As the California economy roared in the 1990s and tax revenues poured into a treasury overseen by Gov. Pete Wilson, the state laid plans for a series of new office buildings in Sacramento to spare itself from paying rent to other landlords.
Barely a decade later, the Schwarzenegger administration is launching a process to sell many of the same buildings that were originally touted as long-term money savers for taxpayers. The goal today is more immediate: pay off debt and steer cash into the state's depleted general fund. It's among a variety of short-term crisis solutions that include selling surplus state property, moves also being undertaken in cash-strapped Arizona.
In California, 11 state-owned sites with an estimated value of almost $2 billion will be listed for sale in early 2010 to pay off about $1.4 billion in bonds and net another $600 million "to support other critical state government programs," said state Department of General Services spokesman Eric Lamoureux.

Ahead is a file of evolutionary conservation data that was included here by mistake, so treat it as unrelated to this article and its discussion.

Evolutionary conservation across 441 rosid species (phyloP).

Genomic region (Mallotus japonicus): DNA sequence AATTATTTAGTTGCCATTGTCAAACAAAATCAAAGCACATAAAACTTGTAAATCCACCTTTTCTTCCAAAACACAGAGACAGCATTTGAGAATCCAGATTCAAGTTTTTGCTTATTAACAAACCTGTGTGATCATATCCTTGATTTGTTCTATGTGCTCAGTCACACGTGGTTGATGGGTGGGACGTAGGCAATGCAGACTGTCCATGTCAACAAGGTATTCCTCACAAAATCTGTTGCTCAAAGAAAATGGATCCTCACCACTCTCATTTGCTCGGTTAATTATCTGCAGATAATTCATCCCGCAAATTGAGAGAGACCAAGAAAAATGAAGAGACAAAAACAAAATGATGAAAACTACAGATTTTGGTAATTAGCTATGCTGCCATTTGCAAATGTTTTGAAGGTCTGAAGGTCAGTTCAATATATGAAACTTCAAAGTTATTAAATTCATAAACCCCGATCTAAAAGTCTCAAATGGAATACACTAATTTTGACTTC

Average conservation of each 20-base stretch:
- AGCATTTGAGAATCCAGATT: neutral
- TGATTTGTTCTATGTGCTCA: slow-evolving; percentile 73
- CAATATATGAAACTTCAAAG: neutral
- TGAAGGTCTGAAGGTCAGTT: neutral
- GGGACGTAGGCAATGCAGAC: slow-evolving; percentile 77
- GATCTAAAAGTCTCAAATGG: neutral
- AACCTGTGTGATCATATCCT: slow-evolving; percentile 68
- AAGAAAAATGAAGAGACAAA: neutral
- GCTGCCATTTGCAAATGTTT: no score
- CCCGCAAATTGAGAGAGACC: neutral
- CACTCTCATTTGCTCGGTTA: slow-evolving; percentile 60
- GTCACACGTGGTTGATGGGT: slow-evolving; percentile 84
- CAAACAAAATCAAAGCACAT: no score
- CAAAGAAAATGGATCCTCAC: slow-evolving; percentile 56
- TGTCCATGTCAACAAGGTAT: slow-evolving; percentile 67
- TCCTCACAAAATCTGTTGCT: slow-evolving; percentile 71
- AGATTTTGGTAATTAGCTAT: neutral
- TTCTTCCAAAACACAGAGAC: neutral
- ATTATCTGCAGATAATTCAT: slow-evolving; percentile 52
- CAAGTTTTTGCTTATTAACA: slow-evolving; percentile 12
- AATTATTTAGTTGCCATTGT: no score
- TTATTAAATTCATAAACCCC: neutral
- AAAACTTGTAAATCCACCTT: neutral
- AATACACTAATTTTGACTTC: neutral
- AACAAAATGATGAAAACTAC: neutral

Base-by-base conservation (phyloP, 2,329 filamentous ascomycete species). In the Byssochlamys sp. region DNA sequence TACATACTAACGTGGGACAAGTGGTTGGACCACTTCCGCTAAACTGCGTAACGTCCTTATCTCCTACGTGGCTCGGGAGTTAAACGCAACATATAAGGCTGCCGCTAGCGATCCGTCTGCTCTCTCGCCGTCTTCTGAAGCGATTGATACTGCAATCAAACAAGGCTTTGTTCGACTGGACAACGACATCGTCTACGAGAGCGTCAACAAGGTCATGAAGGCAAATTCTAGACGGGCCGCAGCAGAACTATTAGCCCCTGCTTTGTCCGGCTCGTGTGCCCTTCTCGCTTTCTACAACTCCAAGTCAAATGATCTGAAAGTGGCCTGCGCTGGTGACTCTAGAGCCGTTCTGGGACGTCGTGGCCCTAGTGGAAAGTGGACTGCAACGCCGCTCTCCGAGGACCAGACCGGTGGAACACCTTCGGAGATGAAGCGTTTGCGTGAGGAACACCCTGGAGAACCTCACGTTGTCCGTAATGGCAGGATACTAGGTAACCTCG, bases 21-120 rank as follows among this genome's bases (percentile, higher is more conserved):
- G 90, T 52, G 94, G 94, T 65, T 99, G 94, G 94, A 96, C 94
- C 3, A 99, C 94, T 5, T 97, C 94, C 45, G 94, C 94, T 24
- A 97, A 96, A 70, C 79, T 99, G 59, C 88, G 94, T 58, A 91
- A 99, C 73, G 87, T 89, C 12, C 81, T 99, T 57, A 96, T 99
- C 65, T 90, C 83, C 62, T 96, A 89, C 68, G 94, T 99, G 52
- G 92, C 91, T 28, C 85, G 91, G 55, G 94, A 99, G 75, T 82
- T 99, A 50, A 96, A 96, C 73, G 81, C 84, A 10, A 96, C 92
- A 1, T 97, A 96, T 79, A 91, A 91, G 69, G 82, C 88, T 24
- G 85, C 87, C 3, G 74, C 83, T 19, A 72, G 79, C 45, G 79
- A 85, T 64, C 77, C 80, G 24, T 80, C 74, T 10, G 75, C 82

The state wouldn't move out of the buildings; it would continue to lease them from the new owners.
The sell-off has lit up the skies for brokers in an otherwise downcast office real estate sector, where few buildings are being bought, sold or even listed, especially in Sacramento. It's likewise called fresh attention to the state's battered finances and stirred banter about whether it's smart to sell long-term real estate assets for short-term goals in a weak market.
Many in the real estate industry acknowledge it's a close call, but believe "beautiful class A" state buildings with a single tenant will command premium prices.
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